Many Asians have experienced blame and violence for the COVID-19 virus, even if they have never been to China. As Asians have named the xenophobic and discriminatory violence they have faced, they have been surprised when some Black and brown communities have not immediately stood in solidarity with them.
I finally returned to the museum this past summer, with special permission to visit, along with my two sons. Masked and sanitized, we found the picture of the Asian man on the wall. I looked closely at his profile, typed in small letters.
Name: Paik, Dan, Korean Male, alias: Daniel Ernest Paik, 5'7", 157 lbs., brown eyes, black hair, yellow compl.
Yellow complexion, like me. Korean, like me.
He was unmistakably Asian, with thick black hair and a handsome face. Koreans in America at that time, before the Immigration Act of 1965, were rare. He had the same brave but tired expression as the rest of the group -- but he also looked like he could have been my uncle.
Paik was arrested in Shreveport, Louisiana, during the Freedom Summer on an unknown charge -- one of the many who experienced such injustice in the South that summer. With the help of a friend, I found out that Paik was an American-born Korean college student at the University of California, Berkeley, at the time of his arrest, and he was arrested a few more times as a field worker for the Freedom Riders, sponsored by the Congress of Racial Equality (CORE).
As if this weren’t unusual enough, he was also a songwriter in the Free Speech Movement on the Berkeley campus, contributing to a songbook that was distributed among students to champion free speech on issues such as war, civil rights and disenfranchised groups.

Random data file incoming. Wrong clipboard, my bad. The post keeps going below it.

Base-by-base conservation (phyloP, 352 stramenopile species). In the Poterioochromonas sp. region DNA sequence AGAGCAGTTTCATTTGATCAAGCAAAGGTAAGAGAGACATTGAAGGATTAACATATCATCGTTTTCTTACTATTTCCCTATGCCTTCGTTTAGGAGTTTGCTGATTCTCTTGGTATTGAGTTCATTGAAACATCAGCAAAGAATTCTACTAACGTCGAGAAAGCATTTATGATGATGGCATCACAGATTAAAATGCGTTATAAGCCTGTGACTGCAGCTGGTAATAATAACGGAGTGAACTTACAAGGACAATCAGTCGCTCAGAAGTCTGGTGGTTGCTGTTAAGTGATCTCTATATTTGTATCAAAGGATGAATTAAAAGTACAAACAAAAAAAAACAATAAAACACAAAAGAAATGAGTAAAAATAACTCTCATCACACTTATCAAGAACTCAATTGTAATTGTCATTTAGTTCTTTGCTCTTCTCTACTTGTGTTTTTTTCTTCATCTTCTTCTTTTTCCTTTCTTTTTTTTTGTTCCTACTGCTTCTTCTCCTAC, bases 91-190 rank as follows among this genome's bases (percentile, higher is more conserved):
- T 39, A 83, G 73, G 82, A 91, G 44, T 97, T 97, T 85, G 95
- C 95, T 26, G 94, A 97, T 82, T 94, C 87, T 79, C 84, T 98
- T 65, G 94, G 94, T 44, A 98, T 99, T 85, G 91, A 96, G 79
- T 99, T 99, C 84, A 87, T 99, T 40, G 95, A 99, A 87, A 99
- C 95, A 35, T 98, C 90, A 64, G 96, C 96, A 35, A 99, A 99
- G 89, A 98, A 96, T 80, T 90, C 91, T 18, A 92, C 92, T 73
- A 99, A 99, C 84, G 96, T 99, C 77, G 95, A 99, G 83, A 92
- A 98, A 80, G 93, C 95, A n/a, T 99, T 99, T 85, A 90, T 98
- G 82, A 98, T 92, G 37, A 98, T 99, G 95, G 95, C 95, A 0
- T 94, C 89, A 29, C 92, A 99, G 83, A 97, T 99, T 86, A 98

A musician and leader of song, like me.
Everything about him was rare. And I wonder: Did he ever feel lonely as an activist in his community? Did he receive anti-Asian remarks or racist slurs? Which water fountain did he drink from -- the “white” or the “colored”? Did people tell him to go back to where he came from? Did they touch his thick black hair and make fun of his eyes? How did his parents react when he told them he would be leaving college to join the Freedom Riders?
As I take steps toward justice in my journey of faith, I regularly lament these realities of my heritage as a Korean and Asian American in the States while at the same time balancing my own racial reality as an Asian American in various civic and religious institutions.
In my internet sleuthing to learn more about Paik, I unfortunately found a fundraising page hosted by his daughter that said that he died from cancer a few years ago. I would have loved to meet him and ask him how he came to reject racial hierarchies and embody solidarity with Black lives as an Asian American.
Finding historic Asian American models in the justice journey has been like trying to find a needle in a haystack. Over the years, I have found a few historical figures who have sacrificed their own privilege to stand with the historically disenfranchised and enslaved, including Grace Lee Boggs and Yuri Kochiyama. And I am grateful for the work of Asian Americans Advancing Justice and 18 Million Rising for providing resources for participating in civil action.
Finding Paik’s picture was an affirmation that Asians have stood alongside Black and brown communities, have stood on the side of justice in America. Finding this piece of history with Dan Paik means new possibilities, both for me and for my sons, and a reminder that injustice stands against us all and will not fall until we all tear it down.